20 Ways to Beat Post-Holiday Weight Gain

Guilty of overeating during the holidays? Here are 20 simple ways to beat weight gain.

Drink water

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People often mistake thirst for hunger, so next time you feel like noshing, reach for water first. (You may mistake these other things for hunger, too.) Drinking also helps you feel full. Some experts suggest sipping water (or iced tea) just before you sit down to a meal. Continue drinking as you eat to add volume and weight to your meal. 

Set realistic goals

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One or two pounds a week maximum is doable. Top weight-loss programs advocate stopping after the first 10 pounds and maintaining that loss for about six months before trying to lose any more. (Here's what it really takes to lose one pound.)

Build in splurges

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If you allow yourself to eat whatever you want for 2 meals out of every 21, you won't inflict enough damage to subvert your weight loss. And you'll feel less deprived.

Count to 10

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Studies suggest that the average craving lasts only about 10 minutes. (Here's what your cravings say about your health.) So before caving in to your urge, set your mental timer for a 10-minute time-out. Use the time to tackle an item on your to-do list; choose one that will give you a sense of accomplishment—and get you out of the kitchen.

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Eat more often

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People who have kept their weight off for more than a few years tend to eat an average of five times a day. (This is exactly how many calories you should be eating every day.) Light, frequent meals curb your appetite, boost your energy, improve your mood and even speed your metabolism, since the process of digestion itself burns calories.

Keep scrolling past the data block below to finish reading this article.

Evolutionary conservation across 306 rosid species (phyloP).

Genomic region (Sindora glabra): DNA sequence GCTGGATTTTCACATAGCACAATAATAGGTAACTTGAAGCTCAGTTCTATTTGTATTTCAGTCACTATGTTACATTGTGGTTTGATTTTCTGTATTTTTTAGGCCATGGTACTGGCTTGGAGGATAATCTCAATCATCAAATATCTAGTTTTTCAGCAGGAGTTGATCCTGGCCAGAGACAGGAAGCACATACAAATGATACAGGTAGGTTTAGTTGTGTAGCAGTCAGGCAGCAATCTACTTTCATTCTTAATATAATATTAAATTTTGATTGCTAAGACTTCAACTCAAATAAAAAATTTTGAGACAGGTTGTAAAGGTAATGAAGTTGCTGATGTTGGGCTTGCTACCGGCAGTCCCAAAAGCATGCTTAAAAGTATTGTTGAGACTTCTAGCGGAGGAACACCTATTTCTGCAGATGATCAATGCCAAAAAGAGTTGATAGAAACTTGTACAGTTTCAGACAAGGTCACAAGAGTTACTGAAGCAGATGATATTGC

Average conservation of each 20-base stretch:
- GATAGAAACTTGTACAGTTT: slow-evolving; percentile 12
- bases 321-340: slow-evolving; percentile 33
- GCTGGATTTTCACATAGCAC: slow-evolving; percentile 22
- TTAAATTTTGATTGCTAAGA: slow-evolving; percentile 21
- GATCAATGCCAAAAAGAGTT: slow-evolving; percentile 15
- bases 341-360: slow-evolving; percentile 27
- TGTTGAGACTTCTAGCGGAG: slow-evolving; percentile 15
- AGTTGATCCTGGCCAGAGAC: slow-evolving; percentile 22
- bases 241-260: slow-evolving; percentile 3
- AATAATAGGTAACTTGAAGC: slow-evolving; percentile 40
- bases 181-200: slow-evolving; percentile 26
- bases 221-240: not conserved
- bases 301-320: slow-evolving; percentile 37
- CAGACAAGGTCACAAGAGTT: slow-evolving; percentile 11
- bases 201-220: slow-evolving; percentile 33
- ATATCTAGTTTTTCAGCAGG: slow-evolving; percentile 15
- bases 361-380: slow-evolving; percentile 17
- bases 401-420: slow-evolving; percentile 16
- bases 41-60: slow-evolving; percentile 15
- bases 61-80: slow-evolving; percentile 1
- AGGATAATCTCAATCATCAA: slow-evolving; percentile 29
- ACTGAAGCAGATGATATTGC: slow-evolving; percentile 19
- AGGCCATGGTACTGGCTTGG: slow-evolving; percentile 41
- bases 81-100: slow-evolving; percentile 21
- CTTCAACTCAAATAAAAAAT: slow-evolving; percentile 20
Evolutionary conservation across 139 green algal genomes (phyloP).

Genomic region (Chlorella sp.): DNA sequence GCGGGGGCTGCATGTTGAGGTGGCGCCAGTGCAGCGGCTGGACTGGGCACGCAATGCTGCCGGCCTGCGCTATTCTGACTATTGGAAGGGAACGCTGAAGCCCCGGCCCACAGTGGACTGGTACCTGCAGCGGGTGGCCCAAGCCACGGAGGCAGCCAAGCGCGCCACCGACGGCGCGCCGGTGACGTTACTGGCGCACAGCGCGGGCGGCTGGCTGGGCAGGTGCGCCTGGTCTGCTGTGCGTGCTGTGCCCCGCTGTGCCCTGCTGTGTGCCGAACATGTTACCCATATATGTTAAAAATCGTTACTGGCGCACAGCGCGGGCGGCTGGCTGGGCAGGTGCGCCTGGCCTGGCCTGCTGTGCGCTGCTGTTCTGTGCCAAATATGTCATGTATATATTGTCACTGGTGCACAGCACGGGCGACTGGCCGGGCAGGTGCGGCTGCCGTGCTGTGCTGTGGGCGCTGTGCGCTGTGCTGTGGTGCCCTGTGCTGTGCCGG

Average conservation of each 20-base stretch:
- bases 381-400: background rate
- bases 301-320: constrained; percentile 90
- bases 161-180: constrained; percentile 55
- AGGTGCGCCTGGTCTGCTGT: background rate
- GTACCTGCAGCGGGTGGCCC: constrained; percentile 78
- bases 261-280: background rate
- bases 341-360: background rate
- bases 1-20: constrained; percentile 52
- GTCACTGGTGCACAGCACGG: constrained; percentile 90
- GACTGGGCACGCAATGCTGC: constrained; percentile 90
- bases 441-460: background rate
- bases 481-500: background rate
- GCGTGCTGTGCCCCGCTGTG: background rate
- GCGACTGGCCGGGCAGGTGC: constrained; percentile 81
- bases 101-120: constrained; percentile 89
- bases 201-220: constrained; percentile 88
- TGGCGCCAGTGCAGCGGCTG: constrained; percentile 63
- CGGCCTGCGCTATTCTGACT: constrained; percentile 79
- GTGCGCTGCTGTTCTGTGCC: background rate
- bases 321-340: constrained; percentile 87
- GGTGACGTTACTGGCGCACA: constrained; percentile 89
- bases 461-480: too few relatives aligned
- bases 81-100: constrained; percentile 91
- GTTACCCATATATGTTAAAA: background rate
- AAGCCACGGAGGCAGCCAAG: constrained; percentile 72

Make weekly resolutions

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Don't try to overhaul your diet overnight. If you make too many changes at once, chances are you'll get frustrated and throw in the towel. Instead, make one change, such as eating at least one piece of fruit daily, every week.

Start with 10%

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People who start by focusing on achieving just 10% of their long-range weight-loss goal may have the best chance of ultimate success. Losing those first pounds yields the biggest health gains, too, since belly fat is usually the first to come off and is the most dangerous.

Spike your meals with salsa

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This spicy condiment can stand in for mayo to deliver plenty of flavor without the fat. Mix it with a bit of low-fat yogurt to make tuna salad. Spread it on a veggie burger, or serve it with chicken or fish.

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Take one-third off

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When you eat dinner out, reduce the temptation to clean your plate by setting aside one-third of your meal. Ask the server for a doggie bag, and take it home for lunch the next day. Try serving yourself one-third less at home too. This simple tactic could subtract more than 500 calories a day.

Go easy on the alcohol

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Remember that alcohol is a source of calories. A 12-ounce beer has 150 calories; a 3.5-ounce glass of wine, 85. A margarita packs a bigger caloric punch. Even worse offenders are creamy cocktails, such as brandy alexanders and mudslides—equivalent to drinking a rich dessert. The bottom line: If you're trying to lose weight, stick with water. (Follow these simple tricks to cut back on alcohol.)

Write notes to yourself

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To help you stay on track, post notes to yourself on the fridge and the pantry. Put up a little stop sign or make tags with questions like "Do you want this food enough to wear it?" and "Are the calories worth the consequences?"

Stay away from sodas